Jul 2, 2024

Where Are They Now: Mike Sapieha — Bringing Innovation from the Bench to the Bedside for Aging Eye Diseases

Dr. Mike Sapieha holding microphone

Dr. Przemyslaw (Mike) Sapieha wants to move new discoveries from the lab bench to patients, where they can make a difference. And as the University of Montreal Endowed Chair in Translational Vision Research and director of the neurovascular eye disease research unit at Hôpital Maisonneuve-Rosemont in Montreal, he has made seminal contributions to the understanding of eye diseases like age-related macular degeneration (AMD) and diabetic eye disease.

Dr. Sapieha’s lab studies blood vessel growth in the eye and how uncontrolled growth can lead to eye diseases and vision loss. Work from his lab has led to development of a potential new therapy for diabetic macular edema, which is being tested in a clinical trial by Unity Biotechnology, where Dr. Sapieha is the Chief Scientist. Other work from his lab led to the foundation of the first biotech focused on vascular regeneration, SemaThera Inc, resulting in a licensing agreement and partnership with the pharmaceutical giant Roche to help bring his fundamental research to patients.

Fighting Blindness Canada (FBC) has been proud to support some of Dr. Sapieha’s work over the years. As we continue our 50th anniversary celebrations we caught up with him to understand the impact of this research funding and how the field has changed since he started his career.

“In the 15 years since launching my lab, I have received two grants from FBC. I received my first full grant from the FBC in 2013, four years after becoming an independent investigator. This grant was on the role of fats in driving progression of AMD. The funding allowed me to make the link between the gut microbiome and the development of wet AMD, which led to the first scientific publication connecting poor gut-microbiome health to a retinal disease. I felt very grateful that FBC funded this work, as it allowed my research lab to explore new directions of research that were, at the time, less mainstream and harder to fund through more conventional federal and provincial funding schemes.”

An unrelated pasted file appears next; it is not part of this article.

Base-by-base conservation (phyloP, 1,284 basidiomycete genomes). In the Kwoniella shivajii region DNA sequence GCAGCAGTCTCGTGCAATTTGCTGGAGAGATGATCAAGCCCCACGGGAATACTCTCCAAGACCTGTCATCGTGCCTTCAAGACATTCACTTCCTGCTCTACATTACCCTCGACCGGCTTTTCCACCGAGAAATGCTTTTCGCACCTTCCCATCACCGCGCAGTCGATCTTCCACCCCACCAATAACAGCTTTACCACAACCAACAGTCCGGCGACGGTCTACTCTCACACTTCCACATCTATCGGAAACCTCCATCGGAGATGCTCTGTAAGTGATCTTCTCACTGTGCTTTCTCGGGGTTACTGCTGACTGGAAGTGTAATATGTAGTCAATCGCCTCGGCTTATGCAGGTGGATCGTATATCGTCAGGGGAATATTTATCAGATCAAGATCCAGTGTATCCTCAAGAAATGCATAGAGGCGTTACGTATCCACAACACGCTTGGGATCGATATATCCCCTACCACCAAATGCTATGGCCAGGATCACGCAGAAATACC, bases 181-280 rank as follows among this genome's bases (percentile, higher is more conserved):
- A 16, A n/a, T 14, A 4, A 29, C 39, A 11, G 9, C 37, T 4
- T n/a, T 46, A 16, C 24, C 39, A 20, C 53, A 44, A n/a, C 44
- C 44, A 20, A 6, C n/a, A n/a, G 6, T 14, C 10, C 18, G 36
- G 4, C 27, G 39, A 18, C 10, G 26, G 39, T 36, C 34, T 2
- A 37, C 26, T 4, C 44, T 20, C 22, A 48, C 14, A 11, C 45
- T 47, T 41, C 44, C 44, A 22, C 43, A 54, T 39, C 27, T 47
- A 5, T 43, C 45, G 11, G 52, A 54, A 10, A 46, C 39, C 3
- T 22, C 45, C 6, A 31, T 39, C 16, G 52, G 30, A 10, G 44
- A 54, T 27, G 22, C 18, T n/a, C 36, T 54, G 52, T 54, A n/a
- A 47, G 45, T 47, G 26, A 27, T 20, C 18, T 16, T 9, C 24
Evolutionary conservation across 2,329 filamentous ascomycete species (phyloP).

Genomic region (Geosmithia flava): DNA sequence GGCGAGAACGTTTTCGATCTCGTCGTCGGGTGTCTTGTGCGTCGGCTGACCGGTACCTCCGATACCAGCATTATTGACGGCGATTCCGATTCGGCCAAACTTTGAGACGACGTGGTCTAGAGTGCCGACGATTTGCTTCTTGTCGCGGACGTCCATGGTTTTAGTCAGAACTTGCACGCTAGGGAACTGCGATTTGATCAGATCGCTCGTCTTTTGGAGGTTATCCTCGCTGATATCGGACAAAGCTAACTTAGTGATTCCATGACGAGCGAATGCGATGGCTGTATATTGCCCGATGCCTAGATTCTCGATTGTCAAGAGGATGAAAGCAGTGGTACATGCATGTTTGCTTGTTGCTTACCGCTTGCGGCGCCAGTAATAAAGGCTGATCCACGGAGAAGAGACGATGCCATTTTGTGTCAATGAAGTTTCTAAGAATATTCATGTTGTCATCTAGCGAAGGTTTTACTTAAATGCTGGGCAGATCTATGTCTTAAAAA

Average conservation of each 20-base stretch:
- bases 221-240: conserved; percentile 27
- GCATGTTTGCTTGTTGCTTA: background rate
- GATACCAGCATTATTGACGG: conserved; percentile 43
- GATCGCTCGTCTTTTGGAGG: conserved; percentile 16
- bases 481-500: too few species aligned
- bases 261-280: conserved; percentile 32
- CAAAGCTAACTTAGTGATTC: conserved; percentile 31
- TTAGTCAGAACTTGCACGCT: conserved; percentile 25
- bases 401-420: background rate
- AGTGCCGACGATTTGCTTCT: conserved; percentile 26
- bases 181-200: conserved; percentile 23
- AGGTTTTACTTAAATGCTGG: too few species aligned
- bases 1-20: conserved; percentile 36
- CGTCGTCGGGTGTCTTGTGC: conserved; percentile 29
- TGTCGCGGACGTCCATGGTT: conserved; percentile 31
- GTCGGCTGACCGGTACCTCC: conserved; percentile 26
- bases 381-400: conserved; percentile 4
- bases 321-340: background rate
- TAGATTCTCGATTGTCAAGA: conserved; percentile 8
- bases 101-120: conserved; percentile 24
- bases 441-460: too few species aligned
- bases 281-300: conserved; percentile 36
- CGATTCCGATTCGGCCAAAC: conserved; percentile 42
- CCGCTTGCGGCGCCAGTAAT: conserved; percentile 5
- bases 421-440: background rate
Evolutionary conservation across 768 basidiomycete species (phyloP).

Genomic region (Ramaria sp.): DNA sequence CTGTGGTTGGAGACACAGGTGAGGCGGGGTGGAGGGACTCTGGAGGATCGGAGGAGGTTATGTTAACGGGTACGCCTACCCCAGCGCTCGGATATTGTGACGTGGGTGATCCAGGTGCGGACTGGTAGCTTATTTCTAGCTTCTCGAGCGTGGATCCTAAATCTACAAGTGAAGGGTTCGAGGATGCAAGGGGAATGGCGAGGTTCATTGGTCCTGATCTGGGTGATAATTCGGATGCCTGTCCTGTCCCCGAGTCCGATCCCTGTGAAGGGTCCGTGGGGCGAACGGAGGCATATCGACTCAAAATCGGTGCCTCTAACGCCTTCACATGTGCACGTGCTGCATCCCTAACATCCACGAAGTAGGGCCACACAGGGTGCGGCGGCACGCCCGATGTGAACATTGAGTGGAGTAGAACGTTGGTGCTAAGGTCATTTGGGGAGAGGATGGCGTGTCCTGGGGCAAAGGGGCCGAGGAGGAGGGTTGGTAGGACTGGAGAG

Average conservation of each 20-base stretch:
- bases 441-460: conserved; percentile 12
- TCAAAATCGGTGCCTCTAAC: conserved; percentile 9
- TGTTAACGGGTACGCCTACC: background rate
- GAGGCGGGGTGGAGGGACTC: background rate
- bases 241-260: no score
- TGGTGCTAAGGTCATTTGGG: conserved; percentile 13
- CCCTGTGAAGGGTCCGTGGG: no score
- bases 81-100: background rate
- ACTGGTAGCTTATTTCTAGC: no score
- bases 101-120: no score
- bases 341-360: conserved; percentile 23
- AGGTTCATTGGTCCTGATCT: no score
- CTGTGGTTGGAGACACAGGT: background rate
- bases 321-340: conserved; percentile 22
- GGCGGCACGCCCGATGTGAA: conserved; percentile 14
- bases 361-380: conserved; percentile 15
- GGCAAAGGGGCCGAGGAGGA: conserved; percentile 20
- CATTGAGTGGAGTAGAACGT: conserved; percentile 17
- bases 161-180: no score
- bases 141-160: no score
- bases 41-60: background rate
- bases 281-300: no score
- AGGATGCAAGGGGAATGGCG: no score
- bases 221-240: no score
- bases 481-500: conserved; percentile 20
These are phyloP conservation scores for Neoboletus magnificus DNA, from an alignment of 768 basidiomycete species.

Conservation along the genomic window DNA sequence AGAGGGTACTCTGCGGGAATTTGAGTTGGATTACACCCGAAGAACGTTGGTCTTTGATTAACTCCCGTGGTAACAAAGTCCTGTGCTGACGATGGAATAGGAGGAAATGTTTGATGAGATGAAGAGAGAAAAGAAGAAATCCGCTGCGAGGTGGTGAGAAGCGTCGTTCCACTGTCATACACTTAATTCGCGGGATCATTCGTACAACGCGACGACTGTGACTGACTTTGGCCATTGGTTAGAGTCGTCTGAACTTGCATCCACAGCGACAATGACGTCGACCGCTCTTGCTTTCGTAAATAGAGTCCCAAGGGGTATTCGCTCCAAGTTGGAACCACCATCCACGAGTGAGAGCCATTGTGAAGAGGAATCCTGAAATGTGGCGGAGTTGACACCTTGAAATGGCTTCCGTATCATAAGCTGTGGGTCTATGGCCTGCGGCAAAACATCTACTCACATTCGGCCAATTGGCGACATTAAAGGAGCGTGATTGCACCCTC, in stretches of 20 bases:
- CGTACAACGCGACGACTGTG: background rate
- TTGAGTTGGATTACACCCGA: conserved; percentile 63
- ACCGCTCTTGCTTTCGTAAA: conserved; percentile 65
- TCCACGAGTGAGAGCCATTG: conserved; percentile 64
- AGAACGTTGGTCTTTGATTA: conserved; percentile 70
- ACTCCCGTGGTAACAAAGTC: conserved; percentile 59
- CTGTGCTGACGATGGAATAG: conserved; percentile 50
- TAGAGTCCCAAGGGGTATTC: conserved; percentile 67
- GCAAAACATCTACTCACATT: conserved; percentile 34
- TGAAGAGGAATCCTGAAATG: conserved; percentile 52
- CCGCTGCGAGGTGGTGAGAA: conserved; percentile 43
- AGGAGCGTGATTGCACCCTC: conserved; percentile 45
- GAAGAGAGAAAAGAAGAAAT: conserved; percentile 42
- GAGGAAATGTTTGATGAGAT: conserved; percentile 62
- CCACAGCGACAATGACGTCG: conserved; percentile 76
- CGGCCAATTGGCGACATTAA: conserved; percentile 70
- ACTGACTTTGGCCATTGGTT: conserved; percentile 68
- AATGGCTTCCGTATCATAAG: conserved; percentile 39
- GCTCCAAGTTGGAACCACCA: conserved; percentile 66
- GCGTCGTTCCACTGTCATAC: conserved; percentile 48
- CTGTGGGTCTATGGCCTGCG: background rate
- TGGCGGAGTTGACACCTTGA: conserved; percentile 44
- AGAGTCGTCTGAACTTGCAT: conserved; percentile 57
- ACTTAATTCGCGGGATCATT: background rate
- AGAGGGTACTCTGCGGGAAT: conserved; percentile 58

“FBC funding is critical in the Canadian granting landscape as it provides research scientists with the only dedicated source of financing for eye research. It also helps create a community of devoted vision researchers and forges potential collaborations centered around diseases that lead to loss of sight and blindness.”

Dr. Sapieha reflected on the changes he’s seen in the field of vision research. “Perhaps the most exciting development was witnessing the anti-VEGF revolution for retinal vascular diseases such as AMD and diabetic retinopathy. From the mid-2000s, the landmark implementation of anti-VEGFs transformed the lives of hundreds of millions of individuals and ophthalmology in general. Specifically, retinal disease research evolved from a field that was highly reliant on surgical intervention to one where injectable drugs could change patient lives. These developments were the perfect example that work from the bench such as identifying the molecule VEGF as a driver of blood vessel growth and leakiness in the eye could be translated into drugs (anti-VEGF antibodies) and help patients.”

Dr. Sapieha is trying to build on and expand the success of anti-VEGFs and he shared what excites him when he looks forward. “There have since been several FDA-approved drugs for AMD and diabetic retinopathy with most still centering around anti-VEGFs. My current excitement and enthusiasm is around translating novel biologies that target new non-VEGF pathways into the clinic. Examples include senolytic drugs, Tie2 activators, Semaphorin modulators, WNT-agonists and more.

“I am also excited by the major advances in the fields of CRISPR-based gene editing for monogenic degenerative diseases of the eye (such as retinitis pigmentosa). Once optimized delivery systems are developed, these approaches may have great potential to help individuals with genetic diseases of the retina. The future is bright!”

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